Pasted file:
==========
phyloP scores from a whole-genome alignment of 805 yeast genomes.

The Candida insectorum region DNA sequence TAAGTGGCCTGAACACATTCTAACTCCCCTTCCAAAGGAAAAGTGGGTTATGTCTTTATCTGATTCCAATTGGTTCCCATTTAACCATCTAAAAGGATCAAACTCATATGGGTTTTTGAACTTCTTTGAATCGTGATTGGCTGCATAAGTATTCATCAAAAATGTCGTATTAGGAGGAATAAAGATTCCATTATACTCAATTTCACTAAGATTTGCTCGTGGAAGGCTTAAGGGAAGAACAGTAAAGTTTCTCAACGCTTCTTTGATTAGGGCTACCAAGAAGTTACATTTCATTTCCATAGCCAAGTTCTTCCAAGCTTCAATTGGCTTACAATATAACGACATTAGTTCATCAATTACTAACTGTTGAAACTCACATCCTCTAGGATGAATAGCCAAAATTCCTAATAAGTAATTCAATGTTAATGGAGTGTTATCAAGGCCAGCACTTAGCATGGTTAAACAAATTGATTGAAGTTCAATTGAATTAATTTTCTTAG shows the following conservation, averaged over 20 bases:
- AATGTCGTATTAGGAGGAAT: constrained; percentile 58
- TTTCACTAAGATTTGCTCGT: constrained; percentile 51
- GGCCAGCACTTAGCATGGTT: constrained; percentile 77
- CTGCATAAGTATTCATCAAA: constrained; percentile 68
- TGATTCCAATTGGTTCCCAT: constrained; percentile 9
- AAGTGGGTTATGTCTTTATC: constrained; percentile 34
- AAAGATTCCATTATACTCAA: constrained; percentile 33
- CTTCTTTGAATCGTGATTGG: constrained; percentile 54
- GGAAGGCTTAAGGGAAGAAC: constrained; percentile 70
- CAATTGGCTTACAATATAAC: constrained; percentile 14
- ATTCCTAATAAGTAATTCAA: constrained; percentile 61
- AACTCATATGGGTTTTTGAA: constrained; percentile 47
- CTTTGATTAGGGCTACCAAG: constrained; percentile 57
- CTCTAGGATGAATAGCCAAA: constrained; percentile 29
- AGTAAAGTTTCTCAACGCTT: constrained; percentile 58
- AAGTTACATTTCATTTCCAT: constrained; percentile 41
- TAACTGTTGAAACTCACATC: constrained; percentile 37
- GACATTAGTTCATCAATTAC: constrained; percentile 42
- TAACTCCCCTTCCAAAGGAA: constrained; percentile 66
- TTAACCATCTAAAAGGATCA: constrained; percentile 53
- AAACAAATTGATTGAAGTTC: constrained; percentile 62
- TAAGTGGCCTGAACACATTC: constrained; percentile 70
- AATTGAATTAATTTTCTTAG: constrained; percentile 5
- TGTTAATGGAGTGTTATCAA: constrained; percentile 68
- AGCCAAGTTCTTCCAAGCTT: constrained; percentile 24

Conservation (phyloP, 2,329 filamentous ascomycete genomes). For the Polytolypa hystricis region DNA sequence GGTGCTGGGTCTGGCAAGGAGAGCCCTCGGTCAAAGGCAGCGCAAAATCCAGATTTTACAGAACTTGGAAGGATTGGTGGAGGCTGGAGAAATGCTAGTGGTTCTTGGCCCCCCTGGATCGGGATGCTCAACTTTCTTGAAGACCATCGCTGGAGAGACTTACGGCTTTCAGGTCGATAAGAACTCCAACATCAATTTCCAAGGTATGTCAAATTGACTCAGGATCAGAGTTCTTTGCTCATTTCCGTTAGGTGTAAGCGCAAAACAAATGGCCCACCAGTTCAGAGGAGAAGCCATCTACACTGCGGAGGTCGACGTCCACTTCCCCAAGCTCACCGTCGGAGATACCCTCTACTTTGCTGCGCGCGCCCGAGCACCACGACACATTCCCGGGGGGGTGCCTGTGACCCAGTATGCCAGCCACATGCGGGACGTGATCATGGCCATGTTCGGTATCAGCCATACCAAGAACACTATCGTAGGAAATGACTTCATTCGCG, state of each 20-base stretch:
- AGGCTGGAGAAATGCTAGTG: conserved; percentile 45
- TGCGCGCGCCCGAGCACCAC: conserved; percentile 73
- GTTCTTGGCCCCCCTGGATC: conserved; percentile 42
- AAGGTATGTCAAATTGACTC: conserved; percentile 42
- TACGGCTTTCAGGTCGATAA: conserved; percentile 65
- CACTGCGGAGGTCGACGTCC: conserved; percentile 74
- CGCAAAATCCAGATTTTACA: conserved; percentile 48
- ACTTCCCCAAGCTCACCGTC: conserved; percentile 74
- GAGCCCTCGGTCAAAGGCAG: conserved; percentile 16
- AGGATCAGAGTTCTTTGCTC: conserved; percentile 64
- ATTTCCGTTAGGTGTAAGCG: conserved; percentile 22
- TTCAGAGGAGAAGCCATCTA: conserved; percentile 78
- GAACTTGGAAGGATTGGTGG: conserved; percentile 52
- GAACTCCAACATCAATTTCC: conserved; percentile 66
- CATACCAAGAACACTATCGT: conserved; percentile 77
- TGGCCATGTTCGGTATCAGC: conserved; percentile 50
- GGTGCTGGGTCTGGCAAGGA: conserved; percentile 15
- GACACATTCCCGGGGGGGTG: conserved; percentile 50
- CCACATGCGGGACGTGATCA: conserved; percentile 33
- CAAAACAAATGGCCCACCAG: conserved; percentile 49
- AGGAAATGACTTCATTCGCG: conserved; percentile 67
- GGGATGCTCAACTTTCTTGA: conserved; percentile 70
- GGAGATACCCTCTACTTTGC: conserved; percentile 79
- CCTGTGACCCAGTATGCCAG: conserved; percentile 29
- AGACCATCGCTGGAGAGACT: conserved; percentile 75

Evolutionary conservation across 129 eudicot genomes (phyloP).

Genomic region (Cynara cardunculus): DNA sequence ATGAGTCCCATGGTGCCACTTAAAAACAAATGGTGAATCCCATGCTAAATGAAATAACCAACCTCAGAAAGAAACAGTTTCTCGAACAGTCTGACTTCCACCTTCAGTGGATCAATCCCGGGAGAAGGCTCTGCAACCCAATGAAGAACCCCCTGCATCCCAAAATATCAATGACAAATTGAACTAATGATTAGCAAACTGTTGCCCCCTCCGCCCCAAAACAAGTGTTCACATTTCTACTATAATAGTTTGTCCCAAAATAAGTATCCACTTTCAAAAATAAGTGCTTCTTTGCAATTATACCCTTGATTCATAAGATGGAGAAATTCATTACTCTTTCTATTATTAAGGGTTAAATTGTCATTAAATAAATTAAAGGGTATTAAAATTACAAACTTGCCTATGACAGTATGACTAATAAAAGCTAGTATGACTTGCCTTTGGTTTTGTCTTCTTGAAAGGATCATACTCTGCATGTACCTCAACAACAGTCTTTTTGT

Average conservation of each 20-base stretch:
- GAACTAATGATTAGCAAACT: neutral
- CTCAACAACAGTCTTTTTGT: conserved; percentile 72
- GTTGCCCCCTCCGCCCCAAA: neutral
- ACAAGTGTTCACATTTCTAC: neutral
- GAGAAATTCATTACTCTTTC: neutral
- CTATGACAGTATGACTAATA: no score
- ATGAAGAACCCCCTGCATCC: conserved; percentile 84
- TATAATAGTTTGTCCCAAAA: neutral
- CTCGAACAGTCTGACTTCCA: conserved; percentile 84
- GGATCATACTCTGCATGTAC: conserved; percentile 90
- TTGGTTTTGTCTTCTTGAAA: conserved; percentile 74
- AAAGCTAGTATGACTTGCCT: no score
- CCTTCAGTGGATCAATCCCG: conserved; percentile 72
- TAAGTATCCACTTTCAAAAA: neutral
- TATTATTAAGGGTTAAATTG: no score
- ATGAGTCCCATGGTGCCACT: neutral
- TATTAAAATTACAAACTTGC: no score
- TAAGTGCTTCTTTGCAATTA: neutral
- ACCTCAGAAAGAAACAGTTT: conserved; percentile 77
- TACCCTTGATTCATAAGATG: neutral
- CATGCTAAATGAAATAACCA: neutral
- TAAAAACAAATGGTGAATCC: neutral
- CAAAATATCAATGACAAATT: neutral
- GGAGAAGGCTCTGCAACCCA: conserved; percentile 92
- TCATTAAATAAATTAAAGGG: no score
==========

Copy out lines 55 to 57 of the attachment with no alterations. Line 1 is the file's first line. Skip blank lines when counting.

Genomic region (Cynara cardunculus): DNA sequence ATGAGTCCCATGGTGCCACTTAAAAACAAATGGTGAATCCCATGCTAAATGAAATAACCAACCTCAGAAAGAAACAGTTTCTCGAACAGTCTGACTTCCACCTTCAGTGGATCAATCCCGGGAGAAGGCTCTGCAACCCAATGAAGAACCCCCTGCATCCCAAAATATCAATGACAAATTGAACTAATGATTAGCAAACTGTTGCCCCCTCCGCCCCAAAACAAGTGTTCACATTTCTACTATAATAGTTTGTCCCAAAATAAGTATCCACTTTCAAAAATAAGTGCTTCTTTGCAATTATACCCTTGATTCATAAGATGGAGAAATTCATTACTCTTTCTATTATTAAGGGTTAAATTGTCATTAAATAAATTAAAGGGTATTAAAATTACAAACTTGCCTATGACAGTATGACTAATAAAAGCTAGTATGACTTGCCTTTGGTTTTGTCTTCTTGAAAGGATCATACTCTGCATGTACCTCAACAACAGTCTTTTTGT

Average conservation of each 20-base stretch:
- GAACTAATGATTAGCAAACT: neutral